Here are the latest developments regarding the ongoing novel coronavirus pandemic:
New HampshireThe Governor’s Office for Emergency Relief and Recovery has launched the COVID-19 Expenses Relief Program to assist local businesses with pandemic-related business expenses from this year and last.
Many small businesses are still in need of financial assistance during the pandemic, said Taylor Caswell, the group’s executive director. He said the expenses relief program will help small businesses offset a portion of its COVID-19-related costs.
Eligible businesses can apply for reimbursement of a portion of their eligible expenses until 4 p.m. on Oct. 1.
Awards will be issued following the application deadline, on a capped, pro-rata basis dependent upon total eligible expenses, such as costs incurred while closed and reopening due to the pandemic, and increased costs of doing business.
UNH: The University of New Hampshire is increasing restrictions aimed at preventing the spread of the coronavirus as COVID-19 cases rise on campus.
Starting Friday, students, faculty and staff were required to wear masks in all indoor campus locations except when eating, in private offices or in dorm rooms. The new requirement applies to everyone, vaccinated and unvaccinated.
The university is also increasing ventilation and air exchange in campus buildings and adding plastic barriers in dining halls.
Additional restrictions are being implemented in Stokes Hall, the residence hall with the highest number of cases.
VermontHouseholds receiving food stamps will continue to get a higher amount in September and October, according to the state Department for Children and Families.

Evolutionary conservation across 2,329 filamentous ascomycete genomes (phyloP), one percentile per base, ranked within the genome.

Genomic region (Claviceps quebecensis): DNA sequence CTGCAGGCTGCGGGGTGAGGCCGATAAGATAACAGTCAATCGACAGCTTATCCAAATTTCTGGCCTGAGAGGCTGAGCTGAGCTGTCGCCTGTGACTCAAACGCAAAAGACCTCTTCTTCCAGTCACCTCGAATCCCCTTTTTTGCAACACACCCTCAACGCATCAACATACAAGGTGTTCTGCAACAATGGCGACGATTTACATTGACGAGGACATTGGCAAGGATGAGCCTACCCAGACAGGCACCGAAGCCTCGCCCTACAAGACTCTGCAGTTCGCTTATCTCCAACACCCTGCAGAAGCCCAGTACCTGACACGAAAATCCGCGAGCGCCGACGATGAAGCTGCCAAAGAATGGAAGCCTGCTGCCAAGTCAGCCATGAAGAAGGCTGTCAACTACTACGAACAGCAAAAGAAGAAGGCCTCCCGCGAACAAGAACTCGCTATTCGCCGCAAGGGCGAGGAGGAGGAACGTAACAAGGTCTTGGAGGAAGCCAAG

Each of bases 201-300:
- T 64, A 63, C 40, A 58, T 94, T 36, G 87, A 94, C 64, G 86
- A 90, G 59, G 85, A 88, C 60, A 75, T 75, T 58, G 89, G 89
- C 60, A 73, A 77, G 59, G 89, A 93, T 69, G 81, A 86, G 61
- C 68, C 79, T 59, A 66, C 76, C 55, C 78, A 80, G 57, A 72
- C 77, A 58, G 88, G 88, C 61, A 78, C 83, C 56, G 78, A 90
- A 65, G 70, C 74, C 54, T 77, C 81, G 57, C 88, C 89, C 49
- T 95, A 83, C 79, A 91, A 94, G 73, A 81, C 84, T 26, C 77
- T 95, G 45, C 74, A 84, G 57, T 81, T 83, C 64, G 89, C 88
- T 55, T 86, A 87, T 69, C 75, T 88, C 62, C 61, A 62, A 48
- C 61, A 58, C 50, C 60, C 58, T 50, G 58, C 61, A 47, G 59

3SqauresVT is the state’s name for the federal Supplemental Nutrition Assistance Program, which was formerly known as food stamps.
The higher benefit in September and October is part of the federal coronavirus relief bill, the department said. Eligible 3SquaresVT households will automatically get the additional benefit, officials said.
Households that get the maximum 3SquaresVT benefit will not be getting more.
Marathon: Burlington’s annual marathon has been shortened so that fewer health care professionals will be needed at the race next month amid a surge in COVID-19 infections, organizers said.
The People’s United Bank Vermont City Marathon & Relay will be a half marathon and modified relay event on Oct. 24, RunVermont said this week.
“After extensive review and discussions with professionals associated with the health care field, RunVermont believes it would be insensitive to ask those professionals to step aside from their duties to attend to the needs of the race at a time when the medical community is under some significant strain,” the organization said in a statement.
Marathon runners can switch to a half marathon, select a virtual marathon option or defer the race until May 2022, organizers said.
They can also chose to enter one of three races on a complimentary basis if space is available: the Mad Marathon in Vermont on Sept. 12; the Adirondack Marathon in upstate New York on Oct. 3; or the Eversource Hartford Marathon in Connecticut, on Oct. 9.
The numbers: On Monday, the Vermont Department of Health reported 108 new cases of the virus that causes COVID-19, bringing the statewide total since the pandemic began to more than 20,260.
There were 38 people hospitalized, including nine in intensive care.
The seven-day rolling average of daily new cases in Vermont has risen over the past two weeks from 132 new cases per day on Aug. 28 to 160 new cases per day on Sept. 11.
The Associated Press is using data collected by Johns Hopkins University Center for Systems Science and Engineering to measure outbreak caseloads and deaths across the United States.